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Why It’s So Hard to Identify Food Triggers

If you’ve tried to track migraine triggers, you’ve probably gotten frustrated by how difficult it can be. Here are some of the reasons it’s tough to identify specific food triggers.

Triggers tend to be cumulative. This is the case with all triggers, not just food. A food may be fine one day, but not on a day when the weather is stormy or you didn’t get enough sleep or your hormones are fluctuating. Think of it like a bucket. You can fill up a bucket without it overflowing unless you try to add more than it can hold. Different people’s buckets can hold different amounts. You can add trigger after trigger as long as your bucket doesn’t overflow, but it can be hard to know when that overflow point is.

Food cravings are often misattributed as triggers. Say you usually have a migraine attack within a few hours of eating chocolate. It could be that the chocolate is a trigger, or it could be that you already had a migraine coming on and were craving chocolate because of it.

Other types of misattribution are common, as well. You may think a food is a trigger because a migraine comes on after eating it, but the two events may be completely unrelated.

We rarely eat foods in isolation. That pumpkin ravioli you had for dinner wasn’t just pumpkin, of course, but also contained wheat, eggs, aged cheese, and spices, not to mention the ingredients in the sauce. Any one of those components could be a trigger, or maybe none of them are.

Not everyone has the same triggers. You may not have any trouble with the foods on the typical list, but react to something seemingly benign. Cauliflower and butternut squash don’t appear on any migraine food lists, but are both major triggers for me.

Quantity matters. Maybe you’re OK with eating an ounce of chocolate each day, but two ounces trigger a migraine attack. A slice of tomato on a sandwich might be fine, but tomato soup sets off an attack. The same goes with food chemicals. Maybe you’re OK with tomato and chocolate if you eat them a few days apart, but eating them on the same day will lead to an attack.

The difficult identifying triggers is why elimination diets are recommended. By simplifying your diet and taking out the most common possible triggers, it becomes easier to track what’s problematic for you. Once you clean the slate (as much as possible), it’s easier to tell if a certain food you test will trigger an attack or not.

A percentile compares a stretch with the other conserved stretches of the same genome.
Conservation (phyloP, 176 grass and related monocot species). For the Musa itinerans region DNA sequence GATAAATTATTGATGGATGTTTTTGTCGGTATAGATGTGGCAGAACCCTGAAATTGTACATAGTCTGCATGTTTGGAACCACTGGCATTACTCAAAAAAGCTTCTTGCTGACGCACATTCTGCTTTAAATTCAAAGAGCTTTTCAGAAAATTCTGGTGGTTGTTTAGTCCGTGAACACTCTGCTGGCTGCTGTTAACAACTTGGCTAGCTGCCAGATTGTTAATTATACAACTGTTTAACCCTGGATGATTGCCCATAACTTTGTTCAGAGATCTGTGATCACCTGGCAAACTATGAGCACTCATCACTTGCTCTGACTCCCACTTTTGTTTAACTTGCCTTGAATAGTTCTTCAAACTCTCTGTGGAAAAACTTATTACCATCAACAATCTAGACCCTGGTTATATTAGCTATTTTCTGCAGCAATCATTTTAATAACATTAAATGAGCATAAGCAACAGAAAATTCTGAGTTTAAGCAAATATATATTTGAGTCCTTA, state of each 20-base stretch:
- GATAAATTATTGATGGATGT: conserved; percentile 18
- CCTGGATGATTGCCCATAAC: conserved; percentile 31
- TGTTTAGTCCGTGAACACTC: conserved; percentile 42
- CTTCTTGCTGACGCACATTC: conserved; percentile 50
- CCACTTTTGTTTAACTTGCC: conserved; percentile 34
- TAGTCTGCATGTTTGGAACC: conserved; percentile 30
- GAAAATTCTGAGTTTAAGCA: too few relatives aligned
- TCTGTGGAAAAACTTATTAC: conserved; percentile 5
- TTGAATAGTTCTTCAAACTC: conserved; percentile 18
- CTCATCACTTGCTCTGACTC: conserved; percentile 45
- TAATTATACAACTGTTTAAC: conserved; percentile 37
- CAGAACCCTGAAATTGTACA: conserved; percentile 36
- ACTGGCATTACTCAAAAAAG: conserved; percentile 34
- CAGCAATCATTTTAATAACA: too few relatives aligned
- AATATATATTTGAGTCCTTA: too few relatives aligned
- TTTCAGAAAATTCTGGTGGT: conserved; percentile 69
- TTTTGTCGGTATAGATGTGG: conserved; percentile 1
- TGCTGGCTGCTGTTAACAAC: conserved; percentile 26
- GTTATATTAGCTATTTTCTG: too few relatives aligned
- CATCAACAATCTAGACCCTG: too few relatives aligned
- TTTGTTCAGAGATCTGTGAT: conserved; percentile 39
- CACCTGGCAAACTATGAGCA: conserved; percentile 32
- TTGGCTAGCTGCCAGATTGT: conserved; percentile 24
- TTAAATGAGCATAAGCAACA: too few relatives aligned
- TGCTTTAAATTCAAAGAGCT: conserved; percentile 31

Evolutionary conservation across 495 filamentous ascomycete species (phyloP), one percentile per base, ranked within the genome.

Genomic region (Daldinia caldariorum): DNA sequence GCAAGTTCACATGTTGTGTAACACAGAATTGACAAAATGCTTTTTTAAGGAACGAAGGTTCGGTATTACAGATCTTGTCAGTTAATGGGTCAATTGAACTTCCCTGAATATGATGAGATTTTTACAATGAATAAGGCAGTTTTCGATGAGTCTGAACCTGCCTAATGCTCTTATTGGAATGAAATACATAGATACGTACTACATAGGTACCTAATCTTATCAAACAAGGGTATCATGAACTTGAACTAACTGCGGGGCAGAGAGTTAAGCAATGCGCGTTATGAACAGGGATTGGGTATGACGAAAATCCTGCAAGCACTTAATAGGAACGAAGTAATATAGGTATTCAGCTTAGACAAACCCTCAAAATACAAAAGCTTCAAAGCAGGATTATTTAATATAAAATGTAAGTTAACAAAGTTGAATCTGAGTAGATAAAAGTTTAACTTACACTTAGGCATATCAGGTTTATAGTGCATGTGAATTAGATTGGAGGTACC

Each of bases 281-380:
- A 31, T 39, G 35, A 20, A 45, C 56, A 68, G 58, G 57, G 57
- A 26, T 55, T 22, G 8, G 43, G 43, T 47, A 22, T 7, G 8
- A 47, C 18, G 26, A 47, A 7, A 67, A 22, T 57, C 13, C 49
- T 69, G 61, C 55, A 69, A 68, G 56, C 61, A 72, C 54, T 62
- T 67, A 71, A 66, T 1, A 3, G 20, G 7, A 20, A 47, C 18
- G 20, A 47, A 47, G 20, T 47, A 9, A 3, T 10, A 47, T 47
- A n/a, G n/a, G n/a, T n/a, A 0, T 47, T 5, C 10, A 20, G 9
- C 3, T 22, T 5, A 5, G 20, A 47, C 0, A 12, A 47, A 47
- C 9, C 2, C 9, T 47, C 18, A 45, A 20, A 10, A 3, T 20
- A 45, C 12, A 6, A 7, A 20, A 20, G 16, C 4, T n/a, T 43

This article represents the opinions, thoughts, and experiences of the author; none of this content has been paid for by any advertiser. The Migraine.com team does not recommend or endorse any products or treatments discussed herein. Learn more about how we maintain editorial integrity here.

Comments

  • RobertCan
    5 years ago

    Identification of food triggers is a maddening process for all the reasons mentioned above. I’ve tried many times and come away feeling that almost everything is a potential trigger depending on what other triggers (weather, etc) are in play on that particular day. It’s so frustrating because I never know from one day to the next which food will push me over my threshold. Is this how it is for everyone else? – robert

  • Eddie
    5 years ago

    I have recently become aware of some foods becoming migraine triggers. I tracked down some of the culprits – due to cooking specific meals on specific nights. Then realizing I would awake within 12 hours with a migraine. I think it was a cumulative effect. One culprit was tomatoes. I used to be able to eat home made tomato sauce in a casserole but no longer. I suffer from allergies year round. So I am now investigating the possiblity of histamine (and of course tyramine) levels in food as a trigger for some of my migraines. At this time of year-Spring – my system is already over-loaded so the cumulative effect of levels in my food may be a tipping point. I have changed my eating habits to reduce consumption of foods recognised to have potentially high histamine levels and the migraines have reduced accordingly. There has been some research in Europe on this as well. I hope after time to be able to reintroduce slowly and in small amounts some of the possible triggers. I realise that this may only affect people with severe allergies but it may be of interest. I would not recommend any drastic action in cutting out different foods. But suggest talking to allergy specialists for advice if you are an allergy sufferer.

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